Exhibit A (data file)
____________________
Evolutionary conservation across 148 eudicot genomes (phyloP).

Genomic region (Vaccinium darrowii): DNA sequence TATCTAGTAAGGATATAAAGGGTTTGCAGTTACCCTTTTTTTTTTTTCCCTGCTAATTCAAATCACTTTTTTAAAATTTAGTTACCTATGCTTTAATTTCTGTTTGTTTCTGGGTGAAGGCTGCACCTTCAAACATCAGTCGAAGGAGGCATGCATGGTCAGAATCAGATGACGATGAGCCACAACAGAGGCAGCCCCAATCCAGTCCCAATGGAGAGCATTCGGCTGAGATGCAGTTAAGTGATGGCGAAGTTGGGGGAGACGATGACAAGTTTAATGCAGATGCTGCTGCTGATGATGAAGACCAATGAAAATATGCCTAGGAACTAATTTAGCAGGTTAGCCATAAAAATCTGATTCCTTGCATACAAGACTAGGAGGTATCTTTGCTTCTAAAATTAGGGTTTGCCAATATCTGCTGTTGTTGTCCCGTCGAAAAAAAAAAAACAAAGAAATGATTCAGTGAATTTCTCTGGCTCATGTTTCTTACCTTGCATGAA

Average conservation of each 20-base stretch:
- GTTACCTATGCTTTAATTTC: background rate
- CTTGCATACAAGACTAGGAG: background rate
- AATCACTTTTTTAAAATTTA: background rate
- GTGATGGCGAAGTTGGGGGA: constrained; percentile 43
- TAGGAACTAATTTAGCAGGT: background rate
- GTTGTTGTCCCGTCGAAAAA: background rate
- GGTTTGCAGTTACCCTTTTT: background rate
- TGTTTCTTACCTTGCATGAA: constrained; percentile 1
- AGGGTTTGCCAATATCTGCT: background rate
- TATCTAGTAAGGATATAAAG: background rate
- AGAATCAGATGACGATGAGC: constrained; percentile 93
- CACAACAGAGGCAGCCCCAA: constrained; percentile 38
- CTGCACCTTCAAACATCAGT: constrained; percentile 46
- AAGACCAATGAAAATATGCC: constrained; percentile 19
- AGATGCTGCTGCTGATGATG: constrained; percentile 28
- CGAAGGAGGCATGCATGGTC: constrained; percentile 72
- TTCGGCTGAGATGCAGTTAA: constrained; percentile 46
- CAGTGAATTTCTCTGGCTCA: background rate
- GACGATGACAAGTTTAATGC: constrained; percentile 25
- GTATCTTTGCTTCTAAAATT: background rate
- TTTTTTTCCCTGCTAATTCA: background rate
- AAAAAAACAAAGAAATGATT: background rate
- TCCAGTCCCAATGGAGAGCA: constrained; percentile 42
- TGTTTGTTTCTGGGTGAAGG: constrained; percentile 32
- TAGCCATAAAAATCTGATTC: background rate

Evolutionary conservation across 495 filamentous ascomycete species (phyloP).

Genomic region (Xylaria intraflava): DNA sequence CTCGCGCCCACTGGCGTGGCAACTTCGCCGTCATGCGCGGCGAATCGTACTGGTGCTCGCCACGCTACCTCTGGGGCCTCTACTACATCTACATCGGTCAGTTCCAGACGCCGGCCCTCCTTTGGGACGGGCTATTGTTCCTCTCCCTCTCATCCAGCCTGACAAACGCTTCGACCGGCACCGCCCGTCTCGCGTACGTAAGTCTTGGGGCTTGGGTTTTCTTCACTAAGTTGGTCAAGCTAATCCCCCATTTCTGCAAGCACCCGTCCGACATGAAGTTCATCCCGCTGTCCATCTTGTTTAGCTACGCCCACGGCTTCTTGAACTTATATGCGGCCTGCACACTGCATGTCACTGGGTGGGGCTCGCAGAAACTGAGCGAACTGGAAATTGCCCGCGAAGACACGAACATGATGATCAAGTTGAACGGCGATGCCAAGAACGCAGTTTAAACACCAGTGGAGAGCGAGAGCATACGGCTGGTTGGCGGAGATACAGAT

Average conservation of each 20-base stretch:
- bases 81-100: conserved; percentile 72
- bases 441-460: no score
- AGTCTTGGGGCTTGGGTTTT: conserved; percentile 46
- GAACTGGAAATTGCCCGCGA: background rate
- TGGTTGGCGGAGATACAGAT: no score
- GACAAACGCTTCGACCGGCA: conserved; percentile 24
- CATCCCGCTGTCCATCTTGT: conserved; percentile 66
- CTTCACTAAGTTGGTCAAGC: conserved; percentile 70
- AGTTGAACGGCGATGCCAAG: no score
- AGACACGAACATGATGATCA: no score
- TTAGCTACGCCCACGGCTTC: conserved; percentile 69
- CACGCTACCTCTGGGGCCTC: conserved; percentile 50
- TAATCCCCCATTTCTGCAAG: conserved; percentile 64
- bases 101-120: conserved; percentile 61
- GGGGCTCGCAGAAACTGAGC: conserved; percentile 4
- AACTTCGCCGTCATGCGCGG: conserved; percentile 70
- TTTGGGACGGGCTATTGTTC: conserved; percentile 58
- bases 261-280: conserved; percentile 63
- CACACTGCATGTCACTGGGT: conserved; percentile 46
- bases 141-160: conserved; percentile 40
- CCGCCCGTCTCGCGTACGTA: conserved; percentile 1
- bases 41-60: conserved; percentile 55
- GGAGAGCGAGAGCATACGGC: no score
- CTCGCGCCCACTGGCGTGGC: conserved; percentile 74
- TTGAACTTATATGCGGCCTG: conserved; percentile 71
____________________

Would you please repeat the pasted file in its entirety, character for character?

Evolutionary conservation across 148 eudicot genomes (phyloP).

Genomic region (Vaccinium darrowii): DNA sequence TATCTAGTAAGGATATAAAGGGTTTGCAGTTACCCTTTTTTTTTTTTCCCTGCTAATTCAAATCACTTTTTTAAAATTTAGTTACCTATGCTTTAATTTCTGTTTGTTTCTGGGTGAAGGCTGCACCTTCAAACATCAGTCGAAGGAGGCATGCATGGTCAGAATCAGATGACGATGAGCCACAACAGAGGCAGCCCCAATCCAGTCCCAATGGAGAGCATTCGGCTGAGATGCAGTTAAGTGATGGCGAAGTTGGGGGAGACGATGACAAGTTTAATGCAGATGCTGCTGCTGATGATGAAGACCAATGAAAATATGCCTAGGAACTAATTTAGCAGGTTAGCCATAAAAATCTGATTCCTTGCATACAAGACTAGGAGGTATCTTTGCTTCTAAAATTAGGGTTTGCCAATATCTGCTGTTGTTGTCCCGTCGAAAAAAAAAAAACAAAGAAATGATTCAGTGAATTTCTCTGGCTCATGTTTCTTACCTTGCATGAA

Average conservation of each 20-base stretch:
- GTTACCTATGCTTTAATTTC: background rate
- CTTGCATACAAGACTAGGAG: background rate
- AATCACTTTTTTAAAATTTA: background rate
- GTGATGGCGAAGTTGGGGGA: constrained; percentile 43
- TAGGAACTAATTTAGCAGGT: background rate
- GTTGTTGTCCCGTCGAAAAA: background rate
- GGTTTGCAGTTACCCTTTTT: background rate
- TGTTTCTTACCTTGCATGAA: constrained; percentile 1
- AGGGTTTGCCAATATCTGCT: background rate
- TATCTAGTAAGGATATAAAG: background rate
- AGAATCAGATGACGATGAGC: constrained; percentile 93
- CACAACAGAGGCAGCCCCAA: constrained; percentile 38
- CTGCACCTTCAAACATCAGT: constrained; percentile 46
- AAGACCAATGAAAATATGCC: constrained; percentile 19
- AGATGCTGCTGCTGATGATG: constrained; percentile 28
- CGAAGGAGGCATGCATGGTC: constrained; percentile 72
- TTCGGCTGAGATGCAGTTAA: constrained; percentile 46
- CAGTGAATTTCTCTGGCTCA: background rate
- GACGATGACAAGTTTAATGC: constrained; percentile 25
- GTATCTTTGCTTCTAAAATT: background rate
- TTTTTTTCCCTGCTAATTCA: background rate
- AAAAAAACAAAGAAATGATT: background rate
- TCCAGTCCCAATGGAGAGCA: constrained; percentile 42
- TGTTTGTTTCTGGGTGAAGG: constrained; percentile 32
- TAGCCATAAAAATCTGATTC: background rate

Evolutionary conservation across 495 filamentous ascomycete species (phyloP).

Genomic region (Xylaria intraflava): DNA sequence CTCGCGCCCACTGGCGTGGCAACTTCGCCGTCATGCGCGGCGAATCGTACTGGTGCTCGCCACGCTACCTCTGGGGCCTCTACTACATCTACATCGGTCAGTTCCAGACGCCGGCCCTCCTTTGGGACGGGCTATTGTTCCTCTCCCTCTCATCCAGCCTGACAAACGCTTCGACCGGCACCGCCCGTCTCGCGTACGTAAGTCTTGGGGCTTGGGTTTTCTTCACTAAGTTGGTCAAGCTAATCCCCCATTTCTGCAAGCACCCGTCCGACATGAAGTTCATCCCGCTGTCCATCTTGTTTAGCTACGCCCACGGCTTCTTGAACTTATATGCGGCCTGCACACTGCATGTCACTGGGTGGGGCTCGCAGAAACTGAGCGAACTGGAAATTGCCCGCGAAGACACGAACATGATGATCAAGTTGAACGGCGATGCCAAGAACGCAGTTTAAACACCAGTGGAGAGCGAGAGCATACGGCTGGTTGGCGGAGATACAGAT

Average conservation of each 20-base stretch:
- bases 81-100: conserved; percentile 72
- bases 441-460: no score
- AGTCTTGGGGCTTGGGTTTT: conserved; percentile 46
- GAACTGGAAATTGCCCGCGA: background rate
- TGGTTGGCGGAGATACAGAT: no score
- GACAAACGCTTCGACCGGCA: conserved; percentile 24
- CATCCCGCTGTCCATCTTGT: conserved; percentile 66
- CTTCACTAAGTTGGTCAAGC: conserved; percentile 70
- AGTTGAACGGCGATGCCAAG: no score
- AGACACGAACATGATGATCA: no score
- TTAGCTACGCCCACGGCTTC: conserved; percentile 69
- CACGCTACCTCTGGGGCCTC: conserved; percentile 50
- TAATCCCCCATTTCTGCAAG: conserved; percentile 64
- bases 101-120: conserved; percentile 61
- GGGGCTCGCAGAAACTGAGC: conserved; percentile 4
- AACTTCGCCGTCATGCGCGG: conserved; percentile 70
- TTTGGGACGGGCTATTGTTC: conserved; percentile 58
- bases 261-280: conserved; percentile 63
- CACACTGCATGTCACTGGGT: conserved; percentile 46
- bases 141-160: conserved; percentile 40
- CCGCCCGTCTCGCGTACGTA: conserved; percentile 1
- bases 41-60: conserved; percentile 55
- GGAGAGCGAGAGCATACGGC: no score
- CTCGCGCCCACTGGCGTGGC: conserved; percentile 74
- TTGAACTTATATGCGGCCTG: conserved; percentile 71